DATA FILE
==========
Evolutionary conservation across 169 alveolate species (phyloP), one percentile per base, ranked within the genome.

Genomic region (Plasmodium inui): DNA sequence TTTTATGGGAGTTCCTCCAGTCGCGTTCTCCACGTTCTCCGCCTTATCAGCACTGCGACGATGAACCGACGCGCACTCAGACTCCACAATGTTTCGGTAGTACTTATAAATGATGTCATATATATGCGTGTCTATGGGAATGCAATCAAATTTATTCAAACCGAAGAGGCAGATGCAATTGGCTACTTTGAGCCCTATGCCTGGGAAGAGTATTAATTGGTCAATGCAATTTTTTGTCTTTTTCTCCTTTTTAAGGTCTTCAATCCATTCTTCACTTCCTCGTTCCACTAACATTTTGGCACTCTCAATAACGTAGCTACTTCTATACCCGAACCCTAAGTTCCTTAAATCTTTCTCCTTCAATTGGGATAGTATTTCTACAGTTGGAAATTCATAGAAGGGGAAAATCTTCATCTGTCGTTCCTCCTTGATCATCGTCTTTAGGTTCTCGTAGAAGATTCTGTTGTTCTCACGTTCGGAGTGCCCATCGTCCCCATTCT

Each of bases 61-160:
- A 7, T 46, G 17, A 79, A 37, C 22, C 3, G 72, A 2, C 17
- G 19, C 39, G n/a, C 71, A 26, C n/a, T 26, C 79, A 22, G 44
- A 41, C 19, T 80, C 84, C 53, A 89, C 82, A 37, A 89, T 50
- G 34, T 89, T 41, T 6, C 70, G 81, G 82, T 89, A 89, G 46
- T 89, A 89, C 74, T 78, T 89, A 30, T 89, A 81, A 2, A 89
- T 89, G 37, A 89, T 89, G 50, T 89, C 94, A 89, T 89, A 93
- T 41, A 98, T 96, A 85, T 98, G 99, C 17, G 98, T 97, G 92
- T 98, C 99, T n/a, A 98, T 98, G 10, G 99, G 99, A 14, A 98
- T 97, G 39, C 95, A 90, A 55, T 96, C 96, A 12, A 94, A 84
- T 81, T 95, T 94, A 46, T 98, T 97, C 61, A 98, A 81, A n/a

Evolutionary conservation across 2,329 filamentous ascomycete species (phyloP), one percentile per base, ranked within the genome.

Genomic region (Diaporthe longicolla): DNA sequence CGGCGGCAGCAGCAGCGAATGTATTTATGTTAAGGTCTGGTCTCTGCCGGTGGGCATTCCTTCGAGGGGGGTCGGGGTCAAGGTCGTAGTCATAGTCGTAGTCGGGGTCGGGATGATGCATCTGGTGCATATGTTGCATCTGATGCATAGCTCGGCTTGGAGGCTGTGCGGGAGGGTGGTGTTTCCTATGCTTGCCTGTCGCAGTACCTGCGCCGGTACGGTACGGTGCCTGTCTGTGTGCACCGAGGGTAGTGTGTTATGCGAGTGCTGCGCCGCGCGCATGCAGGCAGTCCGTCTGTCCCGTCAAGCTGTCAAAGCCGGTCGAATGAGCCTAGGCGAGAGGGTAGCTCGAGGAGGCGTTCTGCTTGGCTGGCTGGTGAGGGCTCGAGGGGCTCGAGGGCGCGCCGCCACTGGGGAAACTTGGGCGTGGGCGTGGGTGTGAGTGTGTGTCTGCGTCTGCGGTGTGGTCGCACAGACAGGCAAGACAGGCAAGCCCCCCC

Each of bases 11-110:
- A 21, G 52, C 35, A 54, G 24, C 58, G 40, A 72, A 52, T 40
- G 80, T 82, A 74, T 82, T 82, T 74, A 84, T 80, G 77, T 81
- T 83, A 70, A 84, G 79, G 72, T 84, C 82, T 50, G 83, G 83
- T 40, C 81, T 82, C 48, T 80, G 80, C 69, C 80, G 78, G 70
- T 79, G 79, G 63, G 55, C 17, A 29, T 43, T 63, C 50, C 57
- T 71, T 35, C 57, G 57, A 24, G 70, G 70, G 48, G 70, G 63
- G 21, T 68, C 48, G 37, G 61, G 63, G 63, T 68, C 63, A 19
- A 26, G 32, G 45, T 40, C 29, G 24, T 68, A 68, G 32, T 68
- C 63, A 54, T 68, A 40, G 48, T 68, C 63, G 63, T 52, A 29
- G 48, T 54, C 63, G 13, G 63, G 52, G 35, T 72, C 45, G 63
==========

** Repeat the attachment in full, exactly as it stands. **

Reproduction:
Evolutionary conservation across 169 alveolate species (phyloP), one percentile per base, ranked within the genome.

Genomic region (Plasmodium inui): DNA sequence TTTTATGGGAGTTCCTCCAGTCGCGTTCTCCACGTTCTCCGCCTTATCAGCACTGCGACGATGAACCGACGCGCACTCAGACTCCACAATGTTTCGGTAGTACTTATAAATGATGTCATATATATGCGTGTCTATGGGAATGCAATCAAATTTATTCAAACCGAAGAGGCAGATGCAATTGGCTACTTTGAGCCCTATGCCTGGGAAGAGTATTAATTGGTCAATGCAATTTTTTGTCTTTTTCTCCTTTTTAAGGTCTTCAATCCATTCTTCACTTCCTCGTTCCACTAACATTTTGGCACTCTCAATAACGTAGCTACTTCTATACCCGAACCCTAAGTTCCTTAAATCTTTCTCCTTCAATTGGGATAGTATTTCTACAGTTGGAAATTCATAGAAGGGGAAAATCTTCATCTGTCGTTCCTCCTTGATCATCGTCTTTAGGTTCTCGTAGAAGATTCTGTTGTTCTCACGTTCGGAGTGCCCATCGTCCCCATTCT

Each of bases 61-160:
- A 7, T 46, G 17, A 79, A 37, C 22, C 3, G 72, A 2, C 17
- G 19, C 39, G n/a, C 71, A 26, C n/a, T 26, C 79, A 22, G 44
- A 41, C 19, T 80, C 84, C 53, A 89, C 82, A 37, A 89, T 50
- G 34, T 89, T 41, T 6, C 70, G 81, G 82, T 89, A 89, G 46
- T 89, A 89, C 74, T 78, T 89, A 30, T 89, A 81, A 2, A 89
- T 89, G 37, A 89, T 89, G 50, T 89, C 94, A 89, T 89, A 93
- T 41, A 98, T 96, A 85, T 98, G 99, C 17, G 98, T 97, G 92
- T 98, C 99, T n/a, A 98, T 98, G 10, G 99, G 99, A 14, A 98
- T 97, G 39, C 95, A 90, A 55, T 96, C 96, A 12, A 94, A 84
- T 81, T 95, T 94, A 46, T 98, T 97, C 61, A 98, A 81, A n/a

Evolutionary conservation across 2,329 filamentous ascomycete species (phyloP), one percentile per base, ranked within the genome.

Genomic region (Diaporthe longicolla): DNA sequence CGGCGGCAGCAGCAGCGAATGTATTTATGTTAAGGTCTGGTCTCTGCCGGTGGGCATTCCTTCGAGGGGGGTCGGGGTCAAGGTCGTAGTCATAGTCGTAGTCGGGGTCGGGATGATGCATCTGGTGCATATGTTGCATCTGATGCATAGCTCGGCTTGGAGGCTGTGCGGGAGGGTGGTGTTTCCTATGCTTGCCTGTCGCAGTACCTGCGCCGGTACGGTACGGTGCCTGTCTGTGTGCACCGAGGGTAGTGTGTTATGCGAGTGCTGCGCCGCGCGCATGCAGGCAGTCCGTCTGTCCCGTCAAGCTGTCAAAGCCGGTCGAATGAGCCTAGGCGAGAGGGTAGCTCGAGGAGGCGTTCTGCTTGGCTGGCTGGTGAGGGCTCGAGGGGCTCGAGGGCGCGCCGCCACTGGGGAAACTTGGGCGTGGGCGTGGGTGTGAGTGTGTGTCTGCGTCTGCGGTGTGGTCGCACAGACAGGCAAGACAGGCAAGCCCCCCC

Each of bases 11-110:
- A 21, G 52, C 35, A 54, G 24, C 58, G 40, A 72, A 52, T 40
- G 80, T 82, A 74, T 82, T 82, T 74, A 84, T 80, G 77, T 81
- T 83, A 70, A 84, G 79, G 72, T 84, C 82, T 50, G 83, G 83
- T 40, C 81, T 82, C 48, T 80, G 80, C 69, C 80, G 78, G 70
- T 79, G 79, G 63, G 55, C 17, A 29, T 43, T 63, C 50, C 57
- T 71, T 35, C 57, G 57, A 24, G 70, G 70, G 48, G 70, G 63
- G 21, T 68, C 48, G 37, G 61, G 63, G 63, T 68, C 63, A 19
- A 26, G 32, G 45, T 40, C 29, G 24, T 68, A 68, G 32, T 68
- C 63, A 54, T 68, A 40, G 48, T 68, C 63, G 63, T 52, A 29
- G 48, T 54, C 63, G 13, G 63, G 52, G 35, T 72, C 45, G 63